The Best and the Worst Christmas…

The year was 1989.  It had been a tough year for my family.  Both of my parents had been in the hospital for the first four months of that year–at the same time.  My daddy had suffered near fatal pneumonia, which also caused mesenteric thrombosis–a blood clot in his intestines.  He had nearly 1/2 of his intestines removed.  He spent two months on life support in ICU, and another two months in rehab.  My mother suffered from severe depression, which nearly killed her.  She didn’t leave her bedroom for nearly three months before ending up in the hospital for another four months in the psychiatric ward.

Upon being discharged from the hospital, my parents were admitted to a nursing home facility.  They were allowed to be roommates and continued to recover there.  Toward the end of that year, my parents convinced my mother’s brother to help them leave the nursing home–against my wishes.  I knew their history and didn’t feel it was in their best interest to be at home unsupervised.  Without my help, they went home and resumed their old, unhealthy lifestyle.

My intuition turned out to be correct, because within two months my daddy was back in the hospital and in ICU again.  My mother’s mental condition was still fragile, and she was unable to stay alone, so she had to come and stay with us.  By the time all of these things happened, it was Christmastime.

It snowed that year just before Christmas, not a little snow, but a large amount of snow.  Snow is not something that we see much of in southeast Georgia.  Even a few snowflakes are a treat to us!  Our children were ages 3,6, and 9 years old.  We all had a great time making snowballs and taking pictures.  It was a picture perfect Christmas in Georgia!

The bad thing about snow in Georgia is that we are not prepared for it.  We don’t have the right kind of clothing, nor are our vehicles equiped to drive in snow and ice.  We were not able to travel to the hospital to see about my daddy for a couple of days–which is a long time when you have a family member in ICU.  I was so worried about him.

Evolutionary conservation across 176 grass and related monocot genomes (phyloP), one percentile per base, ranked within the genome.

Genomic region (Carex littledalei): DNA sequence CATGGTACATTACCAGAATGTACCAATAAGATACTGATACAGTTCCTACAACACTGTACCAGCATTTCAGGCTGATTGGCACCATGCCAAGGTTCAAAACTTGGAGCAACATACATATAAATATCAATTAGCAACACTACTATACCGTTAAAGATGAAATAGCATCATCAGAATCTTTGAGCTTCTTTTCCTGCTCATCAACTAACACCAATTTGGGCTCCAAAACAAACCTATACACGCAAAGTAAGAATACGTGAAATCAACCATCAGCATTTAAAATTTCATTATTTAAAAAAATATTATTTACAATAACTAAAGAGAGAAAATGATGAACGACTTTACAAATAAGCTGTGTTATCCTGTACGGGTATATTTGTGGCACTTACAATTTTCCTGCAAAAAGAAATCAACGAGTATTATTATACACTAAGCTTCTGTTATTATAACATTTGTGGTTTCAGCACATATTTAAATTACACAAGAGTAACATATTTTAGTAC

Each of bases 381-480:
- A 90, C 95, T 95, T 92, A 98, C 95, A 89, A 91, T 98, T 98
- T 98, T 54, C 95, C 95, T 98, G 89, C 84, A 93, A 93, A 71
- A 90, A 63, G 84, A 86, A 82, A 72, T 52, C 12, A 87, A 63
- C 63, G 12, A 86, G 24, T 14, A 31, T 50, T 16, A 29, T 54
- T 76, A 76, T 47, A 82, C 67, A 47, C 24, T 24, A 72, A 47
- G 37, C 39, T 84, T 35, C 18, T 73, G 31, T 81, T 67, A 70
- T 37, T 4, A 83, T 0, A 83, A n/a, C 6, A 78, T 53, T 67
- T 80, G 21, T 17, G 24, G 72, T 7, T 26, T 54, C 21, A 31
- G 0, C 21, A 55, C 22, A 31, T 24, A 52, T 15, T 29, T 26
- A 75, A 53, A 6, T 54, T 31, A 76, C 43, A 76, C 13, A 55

In the meantime, Ed’s brother was out of the state working on a job site.  The other brother was eating Christmas dinner with his in-laws.  Ed’s parents came to spend Christmas Day with us that year instead of cooking.  Ed and I had begun staying home with our children on Christmas so they could enjoy their gifts,  and I was still learning to cook turkeys and hams.

  A little before lunchtime, Ed’s out-of-town brother called and said he would be coming home for Christmas after all.  He was either at the airport, or on his way–I don’t remember which–but he asked if someone could come and  pick him up.  Ed said that he would drive to the airport and get him.

It’s over an hour’s drive to the airport–one way– and the roads were still icy.  I was on pins and needles the whole time Ed was gone.  I was also sad that he had to  be gone on Christmas–even for a little while. I was so relieved when both of them arrived home safely!  We didn’t have cell phones then, so there was no contact the whole time Ed was gone.

Besides the snow,  here is the best part of this story for me.  I was totally a Tom Cruise fan at the time!  I loved all of his movies, I followed his career, made a scrapbook, had two framed posters of him, and bought every magazine that had his picture on the cover.  I even watched the movie Rainman 23 times!  To this day, it’s one of my favorite movies. 

Tom Cruise was on the cover of Time Magazine that December.  I searched everywhere for a copy of that magazine and failed to find one.  We live in a very small town, and I guess there isn’t much demand for Time Magazine here.   While at the airport, my always thoughtful Ed went to the newstand and found a copy of that magazine for me.  He surprised me with it when they got home!  It was one of the best gifts I’ve ever received! 

Epilogue:  My daddy survived his second two month stay in ICU and I was fortunate enough to get him and my mother back in at the nursing home–in a room together– which was such a blessing.  I knew they would be safe and taken care of, and they were.  He lived another 18 months, she lived another 7 years.

Published in: on December 3, 2009 at 9:49 am  Comments (1)  

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One CommentLeave a comment

  1. How sad and sweet, and hopeful, and everything all rolled into one story. Thank you for sharing.

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